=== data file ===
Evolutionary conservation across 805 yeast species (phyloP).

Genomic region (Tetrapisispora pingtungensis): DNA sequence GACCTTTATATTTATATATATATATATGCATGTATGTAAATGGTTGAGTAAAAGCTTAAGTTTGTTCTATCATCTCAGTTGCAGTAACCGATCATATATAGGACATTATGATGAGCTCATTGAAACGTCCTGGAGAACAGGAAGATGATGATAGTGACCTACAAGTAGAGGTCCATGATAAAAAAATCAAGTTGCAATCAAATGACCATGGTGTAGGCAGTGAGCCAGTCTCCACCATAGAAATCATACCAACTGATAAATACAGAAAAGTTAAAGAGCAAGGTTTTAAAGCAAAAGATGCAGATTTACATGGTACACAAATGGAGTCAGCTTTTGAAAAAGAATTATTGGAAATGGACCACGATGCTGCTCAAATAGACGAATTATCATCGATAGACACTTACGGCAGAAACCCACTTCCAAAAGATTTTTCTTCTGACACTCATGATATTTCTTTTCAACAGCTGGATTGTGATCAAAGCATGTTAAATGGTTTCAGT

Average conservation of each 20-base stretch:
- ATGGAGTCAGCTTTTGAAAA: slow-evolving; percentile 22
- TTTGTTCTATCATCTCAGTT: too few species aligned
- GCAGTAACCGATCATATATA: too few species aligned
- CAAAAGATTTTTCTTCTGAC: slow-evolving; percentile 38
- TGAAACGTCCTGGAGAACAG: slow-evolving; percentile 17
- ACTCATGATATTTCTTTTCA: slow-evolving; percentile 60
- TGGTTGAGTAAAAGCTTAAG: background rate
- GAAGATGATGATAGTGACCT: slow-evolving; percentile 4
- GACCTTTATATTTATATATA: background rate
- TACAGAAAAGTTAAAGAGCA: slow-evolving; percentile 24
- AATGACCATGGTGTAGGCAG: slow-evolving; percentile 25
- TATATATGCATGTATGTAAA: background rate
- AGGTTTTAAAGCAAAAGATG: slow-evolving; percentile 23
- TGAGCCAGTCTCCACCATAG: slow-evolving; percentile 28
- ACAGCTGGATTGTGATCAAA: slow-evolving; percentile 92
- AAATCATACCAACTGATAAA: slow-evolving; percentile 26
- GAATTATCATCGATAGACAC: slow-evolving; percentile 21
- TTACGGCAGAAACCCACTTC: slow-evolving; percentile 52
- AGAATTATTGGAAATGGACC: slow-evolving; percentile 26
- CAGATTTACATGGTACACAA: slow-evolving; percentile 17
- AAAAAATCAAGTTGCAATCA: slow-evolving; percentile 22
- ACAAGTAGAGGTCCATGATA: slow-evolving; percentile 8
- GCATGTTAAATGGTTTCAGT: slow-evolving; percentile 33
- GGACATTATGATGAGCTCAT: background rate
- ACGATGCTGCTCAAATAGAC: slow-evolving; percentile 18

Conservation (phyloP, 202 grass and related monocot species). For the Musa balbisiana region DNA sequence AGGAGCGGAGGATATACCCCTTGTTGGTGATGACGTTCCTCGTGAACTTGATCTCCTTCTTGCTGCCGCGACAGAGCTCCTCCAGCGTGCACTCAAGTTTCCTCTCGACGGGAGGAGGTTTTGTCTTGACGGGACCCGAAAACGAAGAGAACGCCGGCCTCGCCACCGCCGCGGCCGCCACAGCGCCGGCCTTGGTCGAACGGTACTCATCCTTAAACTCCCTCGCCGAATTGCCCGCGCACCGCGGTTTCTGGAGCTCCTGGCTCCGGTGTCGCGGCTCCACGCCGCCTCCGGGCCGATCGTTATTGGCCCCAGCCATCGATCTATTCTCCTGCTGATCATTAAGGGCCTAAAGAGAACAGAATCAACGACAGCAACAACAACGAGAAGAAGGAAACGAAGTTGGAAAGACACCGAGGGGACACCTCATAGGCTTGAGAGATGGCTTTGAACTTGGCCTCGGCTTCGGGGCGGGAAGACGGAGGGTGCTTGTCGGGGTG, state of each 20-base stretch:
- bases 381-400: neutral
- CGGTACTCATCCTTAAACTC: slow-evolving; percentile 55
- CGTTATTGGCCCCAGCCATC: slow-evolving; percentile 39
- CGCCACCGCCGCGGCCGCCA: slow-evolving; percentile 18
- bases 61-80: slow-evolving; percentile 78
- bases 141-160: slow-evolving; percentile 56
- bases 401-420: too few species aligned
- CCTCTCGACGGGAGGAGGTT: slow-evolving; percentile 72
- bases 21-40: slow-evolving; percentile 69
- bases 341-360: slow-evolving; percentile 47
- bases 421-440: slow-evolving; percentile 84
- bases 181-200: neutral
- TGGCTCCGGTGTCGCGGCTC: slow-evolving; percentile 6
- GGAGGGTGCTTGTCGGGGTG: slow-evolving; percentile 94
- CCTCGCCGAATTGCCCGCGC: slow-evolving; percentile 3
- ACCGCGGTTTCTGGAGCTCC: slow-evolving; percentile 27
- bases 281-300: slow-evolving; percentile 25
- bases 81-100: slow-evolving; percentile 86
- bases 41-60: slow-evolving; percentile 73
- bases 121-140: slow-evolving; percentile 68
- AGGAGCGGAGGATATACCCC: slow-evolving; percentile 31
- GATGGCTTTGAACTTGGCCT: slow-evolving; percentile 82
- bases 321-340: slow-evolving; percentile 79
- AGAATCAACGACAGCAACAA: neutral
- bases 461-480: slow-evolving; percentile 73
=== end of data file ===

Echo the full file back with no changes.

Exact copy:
Evolutionary conservation across 805 yeast species (phyloP).

Genomic region (Tetrapisispora pingtungensis): DNA sequence GACCTTTATATTTATATATATATATATGCATGTATGTAAATGGTTGAGTAAAAGCTTAAGTTTGTTCTATCATCTCAGTTGCAGTAACCGATCATATATAGGACATTATGATGAGCTCATTGAAACGTCCTGGAGAACAGGAAGATGATGATAGTGACCTACAAGTAGAGGTCCATGATAAAAAAATCAAGTTGCAATCAAATGACCATGGTGTAGGCAGTGAGCCAGTCTCCACCATAGAAATCATACCAACTGATAAATACAGAAAAGTTAAAGAGCAAGGTTTTAAAGCAAAAGATGCAGATTTACATGGTACACAAATGGAGTCAGCTTTTGAAAAAGAATTATTGGAAATGGACCACGATGCTGCTCAAATAGACGAATTATCATCGATAGACACTTACGGCAGAAACCCACTTCCAAAAGATTTTTCTTCTGACACTCATGATATTTCTTTTCAACAGCTGGATTGTGATCAAAGCATGTTAAATGGTTTCAGT

Average conservation of each 20-base stretch:
- ATGGAGTCAGCTTTTGAAAA: slow-evolving; percentile 22
- TTTGTTCTATCATCTCAGTT: too few species aligned
- GCAGTAACCGATCATATATA: too few species aligned
- CAAAAGATTTTTCTTCTGAC: slow-evolving; percentile 38
- TGAAACGTCCTGGAGAACAG: slow-evolving; percentile 17
- ACTCATGATATTTCTTTTCA: slow-evolving; percentile 60
- TGGTTGAGTAAAAGCTTAAG: background rate
- GAAGATGATGATAGTGACCT: slow-evolving; percentile 4
- GACCTTTATATTTATATATA: background rate
- TACAGAAAAGTTAAAGAGCA: slow-evolving; percentile 24
- AATGACCATGGTGTAGGCAG: slow-evolving; percentile 25
- TATATATGCATGTATGTAAA: background rate
- AGGTTTTAAAGCAAAAGATG: slow-evolving; percentile 23
- TGAGCCAGTCTCCACCATAG: slow-evolving; percentile 28
- ACAGCTGGATTGTGATCAAA: slow-evolving; percentile 92
- AAATCATACCAACTGATAAA: slow-evolving; percentile 26
- GAATTATCATCGATAGACAC: slow-evolving; percentile 21
- TTACGGCAGAAACCCACTTC: slow-evolving; percentile 52
- AGAATTATTGGAAATGGACC: slow-evolving; percentile 26
- CAGATTTACATGGTACACAA: slow-evolving; percentile 17
- AAAAAATCAAGTTGCAATCA: slow-evolving; percentile 22
- ACAAGTAGAGGTCCATGATA: slow-evolving; percentile 8
- GCATGTTAAATGGTTTCAGT: slow-evolving; percentile 33
- GGACATTATGATGAGCTCAT: background rate
- ACGATGCTGCTCAAATAGAC: slow-evolving; percentile 18

Conservation (phyloP, 202 grass and related monocot species). For the Musa balbisiana region DNA sequence AGGAGCGGAGGATATACCCCTTGTTGGTGATGACGTTCCTCGTGAACTTGATCTCCTTCTTGCTGCCGCGACAGAGCTCCTCCAGCGTGCACTCAAGTTTCCTCTCGACGGGAGGAGGTTTTGTCTTGACGGGACCCGAAAACGAAGAGAACGCCGGCCTCGCCACCGCCGCGGCCGCCACAGCGCCGGCCTTGGTCGAACGGTACTCATCCTTAAACTCCCTCGCCGAATTGCCCGCGCACCGCGGTTTCTGGAGCTCCTGGCTCCGGTGTCGCGGCTCCACGCCGCCTCCGGGCCGATCGTTATTGGCCCCAGCCATCGATCTATTCTCCTGCTGATCATTAAGGGCCTAAAGAGAACAGAATCAACGACAGCAACAACAACGAGAAGAAGGAAACGAAGTTGGAAAGACACCGAGGGGACACCTCATAGGCTTGAGAGATGGCTTTGAACTTGGCCTCGGCTTCGGGGCGGGAAGACGGAGGGTGCTTGTCGGGGTG, state of each 20-base stretch:
- bases 381-400: neutral
- CGGTACTCATCCTTAAACTC: slow-evolving; percentile 55
- CGTTATTGGCCCCAGCCATC: slow-evolving; percentile 39
- CGCCACCGCCGCGGCCGCCA: slow-evolving; percentile 18
- bases 61-80: slow-evolving; percentile 78
- bases 141-160: slow-evolving; percentile 56
- bases 401-420: too few species aligned
- CCTCTCGACGGGAGGAGGTT: slow-evolving; percentile 72
- bases 21-40: slow-evolving; percentile 69
- bases 341-360: slow-evolving; percentile 47
- bases 421-440: slow-evolving; percentile 84
- bases 181-200: neutral
- TGGCTCCGGTGTCGCGGCTC: slow-evolving; percentile 6
- GGAGGGTGCTTGTCGGGGTG: slow-evolving; percentile 94
- CCTCGCCGAATTGCCCGCGC: slow-evolving; percentile 3
- ACCGCGGTTTCTGGAGCTCC: slow-evolving; percentile 27
- bases 281-300: slow-evolving; percentile 25
- bases 81-100: slow-evolving; percentile 86
- bases 41-60: slow-evolving; percentile 73
- bases 121-140: slow-evolving; percentile 68
- AGGAGCGGAGGATATACCCC: slow-evolving; percentile 31
- GATGGCTTTGAACTTGGCCT: slow-evolving; percentile 82
- bases 321-340: slow-evolving; percentile 79
- AGAATCAACGACAGCAACAA: neutral
- bases 461-480: slow-evolving; percentile 73